/ Weight Loss
Profile Of a Compulsive Eater
If you are extremely frustrated over your lack of will power when face-to-face with food, you are a compulsive eater. Self-discipline seems to be simple enough for other people when they are serious about making a change. They have what it takes to hold on to goals. For you, attempts at will power dissolve into a void where no goal really matters.
If you are a compulsive eater, a big chunk of every day is spent thinking about food – about eating it, about not eating it, about how much it’s costing you physically, emotionally and financially, or just thinking about the weight you want to lose.
For many compulsive eaters, food is always in the forefront of their minds. Before breakfast they’re thinking about breakfast. After breakfast they’re planning lunch and at lunch they may be talking about dinner – today’s, yesterday’s or tomorrows.
This disturbing preoccupation with food can spill over into relationships. There is such pressure to deny we are out of control that we may go overboard in wanting to verify every tiny triumph in conversations about food with our friends. It’s a tough friendship that can survive monologues like this: “…and then I had only one roll and I didn’t put any butter on it, and then I had a salad with miso dressing, whatever that is, but I really wanted ranch, but I didn’t give in, and then I had broiled chicken, not fried, and I turned down the mashed potatoes because who can eat them without lots of butter, and instead I had string beans, not my favorite but I had two helpings so I wouldn’t be too interested in dessert, so then for dessert I had the very least worst, some sort of very light mousse, and I even left some – not a lot, but some. Then in my coffee I put…”
This preoccupation has another bad byproduct; it takes the edge off the love and happiness available to you now.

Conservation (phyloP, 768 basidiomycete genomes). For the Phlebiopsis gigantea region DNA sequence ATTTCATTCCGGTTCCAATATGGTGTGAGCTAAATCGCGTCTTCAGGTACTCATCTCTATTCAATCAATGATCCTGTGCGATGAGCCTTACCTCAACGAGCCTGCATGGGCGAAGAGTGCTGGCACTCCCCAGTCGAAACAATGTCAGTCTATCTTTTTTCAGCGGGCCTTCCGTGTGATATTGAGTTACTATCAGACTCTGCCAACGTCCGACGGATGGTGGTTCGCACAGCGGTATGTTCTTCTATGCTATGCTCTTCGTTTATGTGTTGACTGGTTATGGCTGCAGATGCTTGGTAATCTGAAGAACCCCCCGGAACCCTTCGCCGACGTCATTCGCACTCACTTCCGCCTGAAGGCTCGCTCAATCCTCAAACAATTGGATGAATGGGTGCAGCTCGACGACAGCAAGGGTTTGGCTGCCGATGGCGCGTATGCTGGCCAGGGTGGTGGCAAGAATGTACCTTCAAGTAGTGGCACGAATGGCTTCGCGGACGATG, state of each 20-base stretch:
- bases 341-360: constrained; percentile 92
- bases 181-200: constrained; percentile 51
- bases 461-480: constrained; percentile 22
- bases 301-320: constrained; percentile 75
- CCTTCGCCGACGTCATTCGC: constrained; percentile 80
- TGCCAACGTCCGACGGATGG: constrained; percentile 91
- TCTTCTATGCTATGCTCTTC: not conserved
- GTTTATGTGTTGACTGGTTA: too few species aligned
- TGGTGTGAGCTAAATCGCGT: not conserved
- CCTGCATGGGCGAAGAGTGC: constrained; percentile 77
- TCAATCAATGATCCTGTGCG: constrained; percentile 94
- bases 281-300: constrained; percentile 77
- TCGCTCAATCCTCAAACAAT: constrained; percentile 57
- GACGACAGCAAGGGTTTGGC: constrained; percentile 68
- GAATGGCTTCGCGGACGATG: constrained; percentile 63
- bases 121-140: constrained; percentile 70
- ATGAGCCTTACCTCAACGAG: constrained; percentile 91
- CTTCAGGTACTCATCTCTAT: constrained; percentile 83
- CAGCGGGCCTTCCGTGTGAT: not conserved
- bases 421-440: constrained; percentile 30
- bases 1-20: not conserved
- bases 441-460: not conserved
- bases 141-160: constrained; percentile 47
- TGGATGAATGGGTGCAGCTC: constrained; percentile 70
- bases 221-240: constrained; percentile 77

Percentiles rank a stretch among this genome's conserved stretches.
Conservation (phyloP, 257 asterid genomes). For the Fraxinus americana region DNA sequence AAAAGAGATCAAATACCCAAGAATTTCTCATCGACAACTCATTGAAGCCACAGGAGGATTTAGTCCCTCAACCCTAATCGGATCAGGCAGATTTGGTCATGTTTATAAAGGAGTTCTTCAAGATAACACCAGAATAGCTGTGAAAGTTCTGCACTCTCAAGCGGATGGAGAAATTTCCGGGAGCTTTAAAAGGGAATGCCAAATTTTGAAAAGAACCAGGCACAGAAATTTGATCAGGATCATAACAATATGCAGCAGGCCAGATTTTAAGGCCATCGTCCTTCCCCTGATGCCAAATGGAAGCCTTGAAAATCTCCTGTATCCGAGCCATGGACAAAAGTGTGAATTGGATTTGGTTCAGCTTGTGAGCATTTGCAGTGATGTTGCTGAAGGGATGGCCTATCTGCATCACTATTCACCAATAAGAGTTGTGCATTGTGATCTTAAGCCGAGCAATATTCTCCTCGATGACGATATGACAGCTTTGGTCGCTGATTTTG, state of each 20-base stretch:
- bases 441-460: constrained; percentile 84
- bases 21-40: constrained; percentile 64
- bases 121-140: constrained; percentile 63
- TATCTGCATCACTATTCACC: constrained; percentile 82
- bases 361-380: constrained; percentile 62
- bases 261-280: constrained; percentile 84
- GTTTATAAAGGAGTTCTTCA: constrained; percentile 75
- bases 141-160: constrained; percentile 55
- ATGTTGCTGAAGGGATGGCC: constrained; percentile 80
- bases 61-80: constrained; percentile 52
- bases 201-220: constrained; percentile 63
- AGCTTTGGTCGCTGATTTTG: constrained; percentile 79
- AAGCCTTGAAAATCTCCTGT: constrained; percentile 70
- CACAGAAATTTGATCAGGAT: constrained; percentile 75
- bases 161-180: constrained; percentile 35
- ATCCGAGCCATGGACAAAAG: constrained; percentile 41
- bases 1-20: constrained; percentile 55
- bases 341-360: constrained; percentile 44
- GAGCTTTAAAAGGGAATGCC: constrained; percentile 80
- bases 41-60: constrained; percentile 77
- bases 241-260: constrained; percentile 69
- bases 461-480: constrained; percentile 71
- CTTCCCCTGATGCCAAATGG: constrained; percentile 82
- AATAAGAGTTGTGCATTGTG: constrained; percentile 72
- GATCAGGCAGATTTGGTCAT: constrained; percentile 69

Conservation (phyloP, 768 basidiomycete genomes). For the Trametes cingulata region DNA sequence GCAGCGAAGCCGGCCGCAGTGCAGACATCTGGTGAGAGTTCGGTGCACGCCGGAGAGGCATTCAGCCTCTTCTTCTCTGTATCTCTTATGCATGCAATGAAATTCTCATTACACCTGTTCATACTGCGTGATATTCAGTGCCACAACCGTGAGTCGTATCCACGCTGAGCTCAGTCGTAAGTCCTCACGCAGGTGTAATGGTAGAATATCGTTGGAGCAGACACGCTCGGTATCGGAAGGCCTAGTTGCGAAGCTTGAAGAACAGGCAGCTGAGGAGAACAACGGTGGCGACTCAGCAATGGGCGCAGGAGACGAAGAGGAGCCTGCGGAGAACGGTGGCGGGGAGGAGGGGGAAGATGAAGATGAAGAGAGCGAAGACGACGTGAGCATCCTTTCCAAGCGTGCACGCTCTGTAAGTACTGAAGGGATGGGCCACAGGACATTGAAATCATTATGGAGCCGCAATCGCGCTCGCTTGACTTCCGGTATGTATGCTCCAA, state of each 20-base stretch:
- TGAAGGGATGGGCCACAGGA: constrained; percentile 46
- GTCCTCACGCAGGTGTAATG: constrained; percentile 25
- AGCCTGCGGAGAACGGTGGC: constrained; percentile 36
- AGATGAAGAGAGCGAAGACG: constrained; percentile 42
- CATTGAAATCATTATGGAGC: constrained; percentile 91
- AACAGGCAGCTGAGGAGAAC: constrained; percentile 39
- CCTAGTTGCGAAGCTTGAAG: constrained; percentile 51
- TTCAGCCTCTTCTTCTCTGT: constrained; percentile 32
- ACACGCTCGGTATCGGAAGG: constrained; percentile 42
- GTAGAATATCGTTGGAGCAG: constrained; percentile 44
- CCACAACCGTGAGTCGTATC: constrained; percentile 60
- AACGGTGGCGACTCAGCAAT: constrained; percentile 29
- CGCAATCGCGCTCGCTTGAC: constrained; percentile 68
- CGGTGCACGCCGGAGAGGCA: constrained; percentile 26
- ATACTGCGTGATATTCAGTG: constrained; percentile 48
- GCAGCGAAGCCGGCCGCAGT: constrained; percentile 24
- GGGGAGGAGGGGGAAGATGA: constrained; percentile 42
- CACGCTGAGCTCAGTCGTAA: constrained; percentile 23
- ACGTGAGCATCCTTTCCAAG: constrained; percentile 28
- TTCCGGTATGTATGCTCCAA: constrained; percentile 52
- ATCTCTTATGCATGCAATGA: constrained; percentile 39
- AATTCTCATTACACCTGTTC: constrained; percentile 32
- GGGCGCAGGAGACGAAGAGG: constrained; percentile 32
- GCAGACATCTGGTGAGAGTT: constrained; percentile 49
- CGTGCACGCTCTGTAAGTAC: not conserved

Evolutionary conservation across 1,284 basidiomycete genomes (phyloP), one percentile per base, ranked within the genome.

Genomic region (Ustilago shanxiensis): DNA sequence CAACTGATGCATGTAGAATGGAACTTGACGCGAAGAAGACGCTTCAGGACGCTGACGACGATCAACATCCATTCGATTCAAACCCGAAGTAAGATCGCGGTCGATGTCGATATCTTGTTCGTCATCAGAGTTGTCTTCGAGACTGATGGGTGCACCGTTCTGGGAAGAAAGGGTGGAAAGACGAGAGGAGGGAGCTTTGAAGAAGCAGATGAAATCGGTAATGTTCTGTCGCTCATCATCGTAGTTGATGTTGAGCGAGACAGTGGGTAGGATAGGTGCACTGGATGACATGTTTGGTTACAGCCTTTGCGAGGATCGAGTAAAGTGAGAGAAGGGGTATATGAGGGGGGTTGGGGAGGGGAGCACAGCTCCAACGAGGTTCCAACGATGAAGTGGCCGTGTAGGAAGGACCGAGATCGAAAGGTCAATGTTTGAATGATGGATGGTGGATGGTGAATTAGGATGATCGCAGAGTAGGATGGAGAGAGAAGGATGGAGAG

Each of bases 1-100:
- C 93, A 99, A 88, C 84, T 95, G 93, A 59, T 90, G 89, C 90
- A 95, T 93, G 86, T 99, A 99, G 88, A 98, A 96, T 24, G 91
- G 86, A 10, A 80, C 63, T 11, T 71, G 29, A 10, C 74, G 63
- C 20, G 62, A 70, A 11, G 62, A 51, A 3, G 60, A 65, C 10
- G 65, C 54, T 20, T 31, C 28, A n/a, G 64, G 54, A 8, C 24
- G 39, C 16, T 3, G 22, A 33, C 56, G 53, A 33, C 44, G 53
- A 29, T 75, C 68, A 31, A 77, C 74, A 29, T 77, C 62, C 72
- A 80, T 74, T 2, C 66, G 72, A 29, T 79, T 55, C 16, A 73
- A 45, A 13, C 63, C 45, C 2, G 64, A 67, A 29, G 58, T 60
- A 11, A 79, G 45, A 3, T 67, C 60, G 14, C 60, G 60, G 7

After tussling too long with conflicting desires, you physical energy has been worn down by frustration, fear, guilt and anger at yourself. How many years have you tried and failed? Reinforcing your sense of being a failure are your numerous vows of renewal. How many mornings have you awakened determined to quit, then by the afternoon all the old urges have taken over. Once again you are eating compulsively and saying to yourself, “I’m really going to get myself under control tomorrow.”
Do you get angry with yourself over food? That’s one of the worst features of compulsive eating. Each extra eating episode carries the bad aftertaste of “I’ve failed again. I’ve let myself down again!” You endlessly reaffirm the negative messages about your capabilities: “What’s wrong with me that I can’t control myself?”
Weak , guilty, worthless – words that won’t just go away. They are fed after every lost battle with The Urge, and although there are many other expressions of yourself that negate them, they return to haunt you every time you see your reflection. Body image remains a basic form of identification for every human being.
Article Source: http://www.redsofts.com/articles/
Donna LeBlanc, M.Ed., is a New York City based psychotherapist and author of THE PASSION PRINCIPLE: Discover Your Personal Passion Signature and the Secrets to Deeper Relationships in Love, Life and Work. Contact her at http://www.donnaleblanc.com or 1-877-63donna.
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